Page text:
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Medicine scheme for poor, can also cure sick PSUs

Quality medicines at affordable price- that’s the objective of the government’s Jan Aushadhi (medicine for masses) programme.

india Updated: Oct 12, 2009 01:16 IST
Vinod Sharma

Quality medicines at affordable price- that’s the objective of the government’s Jan Aushadhi (medicine for masses) programme.

Launched in the twilight phase of the UPA’s first term, it’s still in a fledgling stage, not for any lack of potential, but the absence of a decisive push- expected anytime soon.

Like a double action tablet, it could restore to financial health sick public-owned pharmaceutical companies, besides putting essential drugs within the reach of the poor and the lower middle class.

The scheme’s inherent appeal is in marketing generic medicines. Such drugs, produced and distributed without patent protection, are usually priced lower than branded products.

Example: A 60 ml bottle of generic Paracetamol syrup is sold for Rs 8.10 at Aushadhi outlets. The same quantity of analgesic for treatment of cough or chest congestion costs anything between Rs 14 to 18 in branded form.

So, it’s difficult to hide the scheme’s utility. It had a humble start late last year with 20 outlets fed by five pharmaceutical companies in the public sector —IDPL, Rajasthan Drugs and Pharmaceuticals, Hindustan Antibiotics, Karnataka Antibiotics and Bengal Chemical.

The supplier firms are sick and in dire need of aushadhi (medicine) for financial revival, said Minister of State for Chemical and Fertilisers Srikant Jena. “We can do that through the generic medicine route.”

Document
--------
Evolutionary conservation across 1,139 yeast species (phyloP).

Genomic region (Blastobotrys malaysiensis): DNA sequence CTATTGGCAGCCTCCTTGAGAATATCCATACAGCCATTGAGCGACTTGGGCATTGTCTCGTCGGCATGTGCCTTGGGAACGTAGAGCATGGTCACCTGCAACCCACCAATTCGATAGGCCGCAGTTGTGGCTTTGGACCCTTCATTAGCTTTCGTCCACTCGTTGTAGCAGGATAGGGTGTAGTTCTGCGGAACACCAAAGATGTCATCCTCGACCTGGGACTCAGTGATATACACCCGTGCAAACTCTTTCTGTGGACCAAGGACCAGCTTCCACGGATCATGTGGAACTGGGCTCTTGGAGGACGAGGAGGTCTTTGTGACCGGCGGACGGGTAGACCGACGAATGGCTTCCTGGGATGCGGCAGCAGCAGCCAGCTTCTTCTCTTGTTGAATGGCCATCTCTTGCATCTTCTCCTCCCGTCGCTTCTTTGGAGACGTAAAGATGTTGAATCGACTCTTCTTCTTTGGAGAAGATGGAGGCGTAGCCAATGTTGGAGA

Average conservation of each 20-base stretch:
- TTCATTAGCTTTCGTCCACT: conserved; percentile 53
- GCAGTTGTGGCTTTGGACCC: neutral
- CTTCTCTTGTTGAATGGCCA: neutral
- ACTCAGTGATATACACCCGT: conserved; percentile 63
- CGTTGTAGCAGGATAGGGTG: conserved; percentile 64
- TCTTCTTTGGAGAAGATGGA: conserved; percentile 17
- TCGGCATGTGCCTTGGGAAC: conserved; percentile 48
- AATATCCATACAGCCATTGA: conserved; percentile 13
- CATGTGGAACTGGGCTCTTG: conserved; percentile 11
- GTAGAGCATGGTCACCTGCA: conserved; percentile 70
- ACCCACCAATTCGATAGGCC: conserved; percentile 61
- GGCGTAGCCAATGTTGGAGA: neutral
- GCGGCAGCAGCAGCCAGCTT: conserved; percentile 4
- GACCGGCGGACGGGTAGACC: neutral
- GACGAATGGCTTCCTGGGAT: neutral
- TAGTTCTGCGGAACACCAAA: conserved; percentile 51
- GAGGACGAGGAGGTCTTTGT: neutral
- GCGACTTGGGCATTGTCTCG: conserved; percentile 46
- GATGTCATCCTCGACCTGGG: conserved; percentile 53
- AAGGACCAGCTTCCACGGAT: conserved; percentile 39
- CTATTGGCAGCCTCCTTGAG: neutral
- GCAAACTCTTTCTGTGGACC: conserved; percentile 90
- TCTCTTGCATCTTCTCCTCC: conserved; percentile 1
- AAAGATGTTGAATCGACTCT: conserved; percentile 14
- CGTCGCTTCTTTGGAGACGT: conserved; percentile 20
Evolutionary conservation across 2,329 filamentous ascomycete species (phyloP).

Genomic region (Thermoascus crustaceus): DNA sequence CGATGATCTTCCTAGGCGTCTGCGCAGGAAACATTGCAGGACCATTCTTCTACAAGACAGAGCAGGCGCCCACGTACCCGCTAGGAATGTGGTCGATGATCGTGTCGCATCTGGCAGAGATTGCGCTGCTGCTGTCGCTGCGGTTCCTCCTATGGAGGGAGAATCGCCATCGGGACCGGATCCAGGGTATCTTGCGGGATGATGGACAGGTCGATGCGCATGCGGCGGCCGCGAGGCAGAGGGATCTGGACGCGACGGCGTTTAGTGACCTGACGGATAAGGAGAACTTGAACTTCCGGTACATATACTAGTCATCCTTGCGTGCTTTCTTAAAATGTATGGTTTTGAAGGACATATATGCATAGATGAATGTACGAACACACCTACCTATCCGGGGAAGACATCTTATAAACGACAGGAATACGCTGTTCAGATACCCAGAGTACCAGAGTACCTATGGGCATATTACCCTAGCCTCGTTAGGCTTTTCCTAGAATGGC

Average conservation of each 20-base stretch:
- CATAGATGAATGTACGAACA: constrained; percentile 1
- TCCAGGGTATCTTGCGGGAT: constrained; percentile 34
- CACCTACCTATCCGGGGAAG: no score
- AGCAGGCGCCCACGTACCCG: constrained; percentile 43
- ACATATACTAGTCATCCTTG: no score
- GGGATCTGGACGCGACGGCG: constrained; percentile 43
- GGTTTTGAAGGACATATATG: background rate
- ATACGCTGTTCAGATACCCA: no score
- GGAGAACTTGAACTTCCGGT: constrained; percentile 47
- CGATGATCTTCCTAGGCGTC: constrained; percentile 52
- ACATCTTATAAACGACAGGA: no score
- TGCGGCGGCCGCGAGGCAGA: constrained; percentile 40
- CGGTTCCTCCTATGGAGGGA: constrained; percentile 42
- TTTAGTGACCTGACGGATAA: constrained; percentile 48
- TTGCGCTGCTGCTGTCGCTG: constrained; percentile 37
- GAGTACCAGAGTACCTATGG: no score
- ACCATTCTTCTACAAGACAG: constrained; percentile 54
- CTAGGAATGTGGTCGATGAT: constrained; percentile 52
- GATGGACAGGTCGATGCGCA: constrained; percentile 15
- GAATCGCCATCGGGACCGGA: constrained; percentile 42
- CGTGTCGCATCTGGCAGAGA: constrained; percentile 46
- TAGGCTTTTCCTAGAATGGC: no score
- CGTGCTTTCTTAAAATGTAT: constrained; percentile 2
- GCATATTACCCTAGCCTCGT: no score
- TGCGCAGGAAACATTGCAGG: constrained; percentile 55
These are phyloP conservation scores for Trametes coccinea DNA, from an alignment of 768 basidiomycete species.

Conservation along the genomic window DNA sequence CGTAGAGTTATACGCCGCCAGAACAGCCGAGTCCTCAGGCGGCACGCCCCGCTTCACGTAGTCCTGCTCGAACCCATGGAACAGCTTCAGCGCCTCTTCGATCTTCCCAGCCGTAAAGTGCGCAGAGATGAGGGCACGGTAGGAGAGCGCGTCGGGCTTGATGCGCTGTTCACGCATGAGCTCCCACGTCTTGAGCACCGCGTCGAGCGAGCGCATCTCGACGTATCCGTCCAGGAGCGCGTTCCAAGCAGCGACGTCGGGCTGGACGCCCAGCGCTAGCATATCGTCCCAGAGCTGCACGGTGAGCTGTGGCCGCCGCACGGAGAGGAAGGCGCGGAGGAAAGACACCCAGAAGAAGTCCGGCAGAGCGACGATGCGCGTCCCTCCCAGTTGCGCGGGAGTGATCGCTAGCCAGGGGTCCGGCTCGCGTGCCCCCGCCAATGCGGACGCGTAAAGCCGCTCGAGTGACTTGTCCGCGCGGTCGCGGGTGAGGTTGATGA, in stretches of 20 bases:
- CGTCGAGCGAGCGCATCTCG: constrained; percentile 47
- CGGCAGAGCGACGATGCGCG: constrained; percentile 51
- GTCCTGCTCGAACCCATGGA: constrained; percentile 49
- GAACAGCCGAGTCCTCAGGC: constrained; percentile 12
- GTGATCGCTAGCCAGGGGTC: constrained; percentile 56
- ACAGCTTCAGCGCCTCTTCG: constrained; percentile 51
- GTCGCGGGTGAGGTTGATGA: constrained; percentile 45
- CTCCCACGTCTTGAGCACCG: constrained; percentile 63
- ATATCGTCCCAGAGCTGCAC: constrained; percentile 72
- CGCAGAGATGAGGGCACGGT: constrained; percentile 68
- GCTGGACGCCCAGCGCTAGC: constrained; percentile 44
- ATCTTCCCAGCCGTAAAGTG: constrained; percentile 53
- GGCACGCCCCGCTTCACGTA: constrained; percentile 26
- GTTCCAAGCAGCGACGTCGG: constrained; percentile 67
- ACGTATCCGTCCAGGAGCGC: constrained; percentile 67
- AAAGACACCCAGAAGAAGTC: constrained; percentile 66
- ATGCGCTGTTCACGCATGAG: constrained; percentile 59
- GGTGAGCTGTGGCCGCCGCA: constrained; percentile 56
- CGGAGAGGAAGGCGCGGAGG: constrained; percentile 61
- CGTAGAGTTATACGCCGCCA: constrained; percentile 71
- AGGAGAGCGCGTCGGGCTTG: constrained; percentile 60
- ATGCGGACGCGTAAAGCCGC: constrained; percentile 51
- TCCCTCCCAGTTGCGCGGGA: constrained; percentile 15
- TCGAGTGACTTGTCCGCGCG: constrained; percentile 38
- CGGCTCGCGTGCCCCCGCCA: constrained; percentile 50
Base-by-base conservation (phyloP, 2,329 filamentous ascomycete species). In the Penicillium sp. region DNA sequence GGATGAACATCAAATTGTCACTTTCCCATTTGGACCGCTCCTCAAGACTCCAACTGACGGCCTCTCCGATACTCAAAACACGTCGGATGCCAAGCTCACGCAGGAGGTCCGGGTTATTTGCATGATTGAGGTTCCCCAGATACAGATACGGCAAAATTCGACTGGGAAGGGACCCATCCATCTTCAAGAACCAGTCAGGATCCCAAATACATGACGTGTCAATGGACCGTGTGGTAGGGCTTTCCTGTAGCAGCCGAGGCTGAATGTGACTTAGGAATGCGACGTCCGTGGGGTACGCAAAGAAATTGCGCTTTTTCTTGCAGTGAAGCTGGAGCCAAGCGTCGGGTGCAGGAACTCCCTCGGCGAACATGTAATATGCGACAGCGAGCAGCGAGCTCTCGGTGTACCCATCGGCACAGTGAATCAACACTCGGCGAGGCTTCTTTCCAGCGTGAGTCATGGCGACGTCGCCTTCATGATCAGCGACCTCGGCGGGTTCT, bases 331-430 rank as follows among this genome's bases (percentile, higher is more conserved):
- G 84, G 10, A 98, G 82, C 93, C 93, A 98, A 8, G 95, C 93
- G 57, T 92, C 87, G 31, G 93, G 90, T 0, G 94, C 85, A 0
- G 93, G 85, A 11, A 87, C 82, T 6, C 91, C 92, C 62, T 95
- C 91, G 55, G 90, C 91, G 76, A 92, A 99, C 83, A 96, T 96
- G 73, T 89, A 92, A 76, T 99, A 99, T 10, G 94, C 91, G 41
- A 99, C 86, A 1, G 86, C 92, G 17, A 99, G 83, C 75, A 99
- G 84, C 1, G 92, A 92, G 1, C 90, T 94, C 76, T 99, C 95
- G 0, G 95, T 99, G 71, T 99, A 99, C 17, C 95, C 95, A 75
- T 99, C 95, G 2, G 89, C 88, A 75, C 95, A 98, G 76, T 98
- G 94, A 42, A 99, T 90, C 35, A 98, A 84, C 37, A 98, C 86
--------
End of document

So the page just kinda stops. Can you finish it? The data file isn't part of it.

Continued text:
The chances of Jena’s words coming true are bright. On the PSUs’ menu are 232 medicines for common ailments. The list will expand to cover 350 (non-patent and off-patent) drugs the World Health Organisation has placed in the category of essential medicines.

Once that happens and the proposed network of 250 Aushadhi outlets is in place, the PSUs can hope to pick up good equity in the Rs 65,000 crore (Rs 650 billion) domestic drug market.

The scheme is not capital intensive like the National Rural Employment Guarantee Scheme, but it will serve the people as much with little help from states and the medical fraternity, said Jena.

Aushadhi’s business model is simple. Drugs manufactured by PSUs are sold at exclusive generic medicine outlets in district hospitals. The operation involves individual licence-holders, non-government organisations and Red Cross societies, which get 20 per cent commission on sales.

Letters have gone to all state governments from the department of pharmaceuticals, under the chemical and fertilisers ministry, for allowing Aushadhi stores in district hospitals.

Jena said he had received “excellent” field reports from Haryana, Rajasthan and Punjab that already have the outlets.

A store in Amritsar does a Rs 400,000 business every month. “Doctors in Amritsar prescribe branded drugs but patients queue up for cheaper generic options at Aushadhi,” the minister said.

In Harayna, generic medicines have helped expand the government’s ‘free medicine’ programme without extra financial liability. Rajasthan is aiming for 400 outlets.

Private companies are already exporting generic drugs to the US and European countries. They can easily compete with Aushadhi stores by reducing maximum retail prices. In that scenario, the consumer shall be the King.